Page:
Posts tagged "1017713"

Commonwealth v. Ortiz (Lawyers Weekly No. 10-177-13)

NOTICE: All slip opinions and orders are subject to formal revision and are superseded by the advance sheets and bound volumes of the Official Reports.  If you find a typographical error or other formal error, please notify the Reporter of Decisions, Supreme Judicial Court, John Adams Courthouse, 1 Pemberton Square, Suite 2500, Boston, MA 02108-1750; (617) 557-1030;     SJC‑11298   COMMONWEALTH  vs.  LUIS ORTIZ.       Norfolk.     May 9, 2013.  ‑  September 27, 2013. Present:  Ireland, C.J., Spina, Cordy, Botsford, Gants, Duffly, & Lenk, JJ.       Controlled Substances.  Practice, Criminal, Stipulation, Presumptions and burden of proof.  Rules of Criminal Procedure.       Complaint received and sworn to in the Quincy Division of the District Court Department on July 7, 2010.   The case was tried before Mark S. Coven, J.   The Supreme Judicial Court granted an application for direct appellate review.     Robert L. Sheketoff for the defendant. Pamela L. Alford, Assistant District Attorney, for the Commonwealth.       BOTSFORD, J.  The defendant appeals from his convictions of distribution of a class B controlled substance, G. L. c. 94C, § 32A (c), and committing a drug offense within a school zone, G. L. c. 94C, § 32J.  The trial took place before a jury in 2011, more than two years after the United States Supreme Court decided Melendez-Diaz v. Massachusetts, 557 U.S. 305 (2009).  Before trial, the defendant’s trial counsel orally stipulated that the substance at issue was cocaine and both the Commonwealth and defendant effectively treated this as an established fact during trial, but the jury only became aware of the stipulation itself when the judge spoke of it during his final charge to the jury.  The defendant appeals from his convictions, arguing, among other claims, that because the stipulation never was presented to the jury, the Commonwealth failed to prove that the substance was cocaine and his motion for a required finding of not guilty should have been allowed.[1]  In a related vein, the defendant contends that any stipulation to an element of the crime charged must be recorded in a writing and signed by the defendant or at least the subject of a colloquy between the defendant and the trial judge, and the use of his trial counsel’s oral stipulation without any writing signed by the defendant, or any judicial colloquy, constituted error requiring a new trial.   To date, we have not established any particular method for the parties in a criminal case to handle trial stipulations about the existence of an element of a crime or of a material fact more generally.  Even if there were error in the manner the stipulation was handled in the present case, where the defendant […]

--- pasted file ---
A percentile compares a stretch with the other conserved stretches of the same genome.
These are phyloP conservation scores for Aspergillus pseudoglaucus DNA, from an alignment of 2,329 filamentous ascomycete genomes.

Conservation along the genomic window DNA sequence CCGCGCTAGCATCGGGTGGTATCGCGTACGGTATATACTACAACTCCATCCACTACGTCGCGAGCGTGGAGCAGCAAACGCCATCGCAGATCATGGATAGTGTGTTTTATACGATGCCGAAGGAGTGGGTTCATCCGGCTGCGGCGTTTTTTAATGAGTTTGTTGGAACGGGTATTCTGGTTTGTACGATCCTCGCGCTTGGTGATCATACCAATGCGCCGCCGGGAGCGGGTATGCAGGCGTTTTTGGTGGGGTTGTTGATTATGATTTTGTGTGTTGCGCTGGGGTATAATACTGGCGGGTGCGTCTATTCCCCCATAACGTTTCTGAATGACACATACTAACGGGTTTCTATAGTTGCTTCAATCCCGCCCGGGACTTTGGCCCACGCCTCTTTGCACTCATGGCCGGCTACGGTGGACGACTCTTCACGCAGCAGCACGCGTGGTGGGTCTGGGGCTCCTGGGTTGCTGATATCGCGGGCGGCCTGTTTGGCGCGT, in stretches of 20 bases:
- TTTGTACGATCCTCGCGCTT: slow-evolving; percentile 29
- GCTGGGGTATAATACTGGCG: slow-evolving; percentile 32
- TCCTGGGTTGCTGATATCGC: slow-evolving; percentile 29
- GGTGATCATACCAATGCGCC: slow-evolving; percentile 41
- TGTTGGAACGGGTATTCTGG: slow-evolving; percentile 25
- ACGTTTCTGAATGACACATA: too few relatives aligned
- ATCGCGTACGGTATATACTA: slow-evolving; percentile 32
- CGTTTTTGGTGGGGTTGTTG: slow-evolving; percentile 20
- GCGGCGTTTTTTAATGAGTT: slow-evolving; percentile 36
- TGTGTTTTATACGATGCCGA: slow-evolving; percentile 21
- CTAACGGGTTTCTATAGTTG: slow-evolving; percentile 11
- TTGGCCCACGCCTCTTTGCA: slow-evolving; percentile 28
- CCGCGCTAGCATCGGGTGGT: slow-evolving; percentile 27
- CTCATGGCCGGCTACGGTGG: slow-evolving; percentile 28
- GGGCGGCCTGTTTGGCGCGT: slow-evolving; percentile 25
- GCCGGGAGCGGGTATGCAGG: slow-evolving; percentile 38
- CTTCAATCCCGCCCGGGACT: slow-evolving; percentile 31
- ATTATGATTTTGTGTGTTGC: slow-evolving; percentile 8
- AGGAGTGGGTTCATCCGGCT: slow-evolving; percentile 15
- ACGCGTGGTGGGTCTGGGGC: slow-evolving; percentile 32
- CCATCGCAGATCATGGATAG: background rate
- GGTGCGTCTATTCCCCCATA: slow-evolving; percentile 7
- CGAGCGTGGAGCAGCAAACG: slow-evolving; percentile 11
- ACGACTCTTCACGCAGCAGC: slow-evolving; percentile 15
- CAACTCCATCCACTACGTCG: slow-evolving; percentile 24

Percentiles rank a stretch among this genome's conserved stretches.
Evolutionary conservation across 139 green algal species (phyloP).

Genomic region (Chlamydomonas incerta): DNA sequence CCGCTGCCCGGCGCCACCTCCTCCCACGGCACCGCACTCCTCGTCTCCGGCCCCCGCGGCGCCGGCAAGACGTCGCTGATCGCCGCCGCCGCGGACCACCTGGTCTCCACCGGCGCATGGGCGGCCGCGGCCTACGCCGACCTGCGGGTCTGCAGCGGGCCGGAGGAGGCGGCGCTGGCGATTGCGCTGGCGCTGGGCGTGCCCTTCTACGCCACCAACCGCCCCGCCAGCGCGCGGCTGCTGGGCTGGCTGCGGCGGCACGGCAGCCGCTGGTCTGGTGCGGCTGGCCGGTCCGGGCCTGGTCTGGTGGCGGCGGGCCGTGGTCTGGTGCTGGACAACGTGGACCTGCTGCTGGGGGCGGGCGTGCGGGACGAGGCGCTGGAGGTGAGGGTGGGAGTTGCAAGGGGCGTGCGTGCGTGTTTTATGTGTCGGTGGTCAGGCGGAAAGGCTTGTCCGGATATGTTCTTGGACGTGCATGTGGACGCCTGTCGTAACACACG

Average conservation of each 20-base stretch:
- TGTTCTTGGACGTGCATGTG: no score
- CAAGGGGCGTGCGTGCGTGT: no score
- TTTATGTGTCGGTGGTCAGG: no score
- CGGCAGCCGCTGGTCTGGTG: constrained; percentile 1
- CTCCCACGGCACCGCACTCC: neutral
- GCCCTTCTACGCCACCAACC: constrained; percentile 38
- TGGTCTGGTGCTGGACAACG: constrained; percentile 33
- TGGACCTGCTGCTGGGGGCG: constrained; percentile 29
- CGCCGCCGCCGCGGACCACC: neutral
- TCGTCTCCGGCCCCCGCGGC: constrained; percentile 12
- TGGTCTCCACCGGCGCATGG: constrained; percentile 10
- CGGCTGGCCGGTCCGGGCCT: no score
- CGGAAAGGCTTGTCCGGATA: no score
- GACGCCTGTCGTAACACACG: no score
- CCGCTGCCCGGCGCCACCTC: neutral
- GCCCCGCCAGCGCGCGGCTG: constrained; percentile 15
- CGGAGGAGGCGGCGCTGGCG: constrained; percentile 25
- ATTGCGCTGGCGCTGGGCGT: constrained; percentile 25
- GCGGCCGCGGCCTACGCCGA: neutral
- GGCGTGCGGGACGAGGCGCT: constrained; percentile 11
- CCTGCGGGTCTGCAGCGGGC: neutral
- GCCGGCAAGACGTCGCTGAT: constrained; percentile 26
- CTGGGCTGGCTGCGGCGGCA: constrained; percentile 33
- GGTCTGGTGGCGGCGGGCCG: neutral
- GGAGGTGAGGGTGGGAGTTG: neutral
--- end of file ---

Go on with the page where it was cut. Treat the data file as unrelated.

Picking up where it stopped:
Posted by Massachusetts Legal Resources - September 27, 2013 at 8:43 pm

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